Who is the most valuable player on the Tampa Bay Rays at the moment? Evan Longoria you say? No, try again. Will Myers? Ben Zobrist? Sorry, better luck next time. No idea? Well, the answer is Ryan Hanigan. That’s right, the new starting catcher is going to be vital to the Rays’ success this season. Why? Injuries to their starting staff have added a level of uncertainty for the Rays. The Rays dreams of World Series glory may rest on inexperienced pitchers carrying them until Alex Cobb and Jeremy Hellickson come back from injury. Hanigan will need to inspire confidence and lead whoever it is toeing the pitching rubber through this period if they are to compete in October.
Pitchers are an odd lot. You could hit 40 home runs and drive in a 100 runs as a catcher but, if the pitcher isn’t comfortable throwing to you, it’s a guarantee you won’t find your name in the day’s starting lineup too often. There were a lot of things Javy Lopez could do the day Greg Maddux was pitching for the Braves just as long as he wasn’t behind the plate. David Ross, now with Boston, made a living out of just catching Maddux. Javy Lopez was ten times more gifted offensively than Ross could ever dream of being but Maddux was not comfortable throwing to Lopez. Luckily for the Rays, that problem doesn’t exist. Both Hanigan and Jose Molina are very good receivers.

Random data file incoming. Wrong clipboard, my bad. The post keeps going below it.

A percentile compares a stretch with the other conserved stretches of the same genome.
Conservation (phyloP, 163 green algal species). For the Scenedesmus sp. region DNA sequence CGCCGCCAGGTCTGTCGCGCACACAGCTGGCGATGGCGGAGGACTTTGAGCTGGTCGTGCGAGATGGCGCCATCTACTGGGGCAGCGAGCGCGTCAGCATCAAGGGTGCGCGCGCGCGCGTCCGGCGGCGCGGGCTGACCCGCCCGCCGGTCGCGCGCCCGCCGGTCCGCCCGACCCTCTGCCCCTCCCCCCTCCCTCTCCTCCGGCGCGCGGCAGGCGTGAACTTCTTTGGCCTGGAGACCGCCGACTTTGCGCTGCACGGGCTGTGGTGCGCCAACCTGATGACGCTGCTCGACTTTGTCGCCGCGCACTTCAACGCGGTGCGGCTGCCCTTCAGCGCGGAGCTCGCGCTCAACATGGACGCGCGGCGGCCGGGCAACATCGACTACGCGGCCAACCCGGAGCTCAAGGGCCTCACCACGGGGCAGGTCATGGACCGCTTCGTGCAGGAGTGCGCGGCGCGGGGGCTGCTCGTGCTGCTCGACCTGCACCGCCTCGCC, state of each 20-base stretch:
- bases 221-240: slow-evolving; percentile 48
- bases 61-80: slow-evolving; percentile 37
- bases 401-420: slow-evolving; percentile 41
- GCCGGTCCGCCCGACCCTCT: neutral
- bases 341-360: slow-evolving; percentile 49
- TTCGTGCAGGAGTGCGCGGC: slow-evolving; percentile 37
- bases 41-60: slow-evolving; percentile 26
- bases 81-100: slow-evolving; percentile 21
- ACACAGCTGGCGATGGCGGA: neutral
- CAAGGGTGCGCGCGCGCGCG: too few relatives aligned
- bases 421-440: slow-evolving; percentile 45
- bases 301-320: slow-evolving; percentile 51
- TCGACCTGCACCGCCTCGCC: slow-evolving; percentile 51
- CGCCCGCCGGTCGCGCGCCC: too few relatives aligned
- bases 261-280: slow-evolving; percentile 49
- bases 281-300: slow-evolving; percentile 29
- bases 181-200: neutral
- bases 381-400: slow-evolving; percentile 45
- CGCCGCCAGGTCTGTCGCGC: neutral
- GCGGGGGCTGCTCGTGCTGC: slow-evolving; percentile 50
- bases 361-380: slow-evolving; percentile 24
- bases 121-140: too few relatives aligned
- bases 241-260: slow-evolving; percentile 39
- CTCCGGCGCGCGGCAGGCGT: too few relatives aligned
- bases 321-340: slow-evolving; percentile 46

The Rays went out and got Hanigan from the Cincinnati Reds. He was a longtime target of the team and the Rays were able to turn Jose Lobaton, the other catcher on their roster with major league experience, into starting pitching depth, something they bad need at the moment. As David Laurila described him, “[He] knows the game, and he can break down the nuances of his craft – and his pitching staff – with the best of them.” Coming to one of the best pitching staffs in baseball cannot have been easy for Hanigan. Not only did he have to learn the staff, he had to gain their respect and he did just that. Alex Cobb remarked that, after talking with Hanigan for the first time, he knew his repertoire better than Cobb did himself.
From 2009-2014, Fangraphs rates Hanigan seventh among catchers with a 50.2 overall defensive rating (0 being league average for all stats mentioned in the next three paragraphs). He is sixth in RSB, stolen base runs saved, which measures how many runs a catcher contributes to their team by throwing out runners and preventing runners from attempting steals in the first place. He is also sixth in RPP (Passed Pitch Runs), which calculates the number of runs above/below average a catcher is at blocking pitches. Overall, he was 13th among catchers in defensive runs saved. Hanigan doesn’t have Yadier Molina’s flash but he is consistent.
Ryan Hanigan will have his hands full this season with several inexperienced pitchers. Hanigan has a reputation for success both for his work with pitchers and his defense behind the plate. The Rays will need every ounce of that this year until the starting staff regains a level of stability.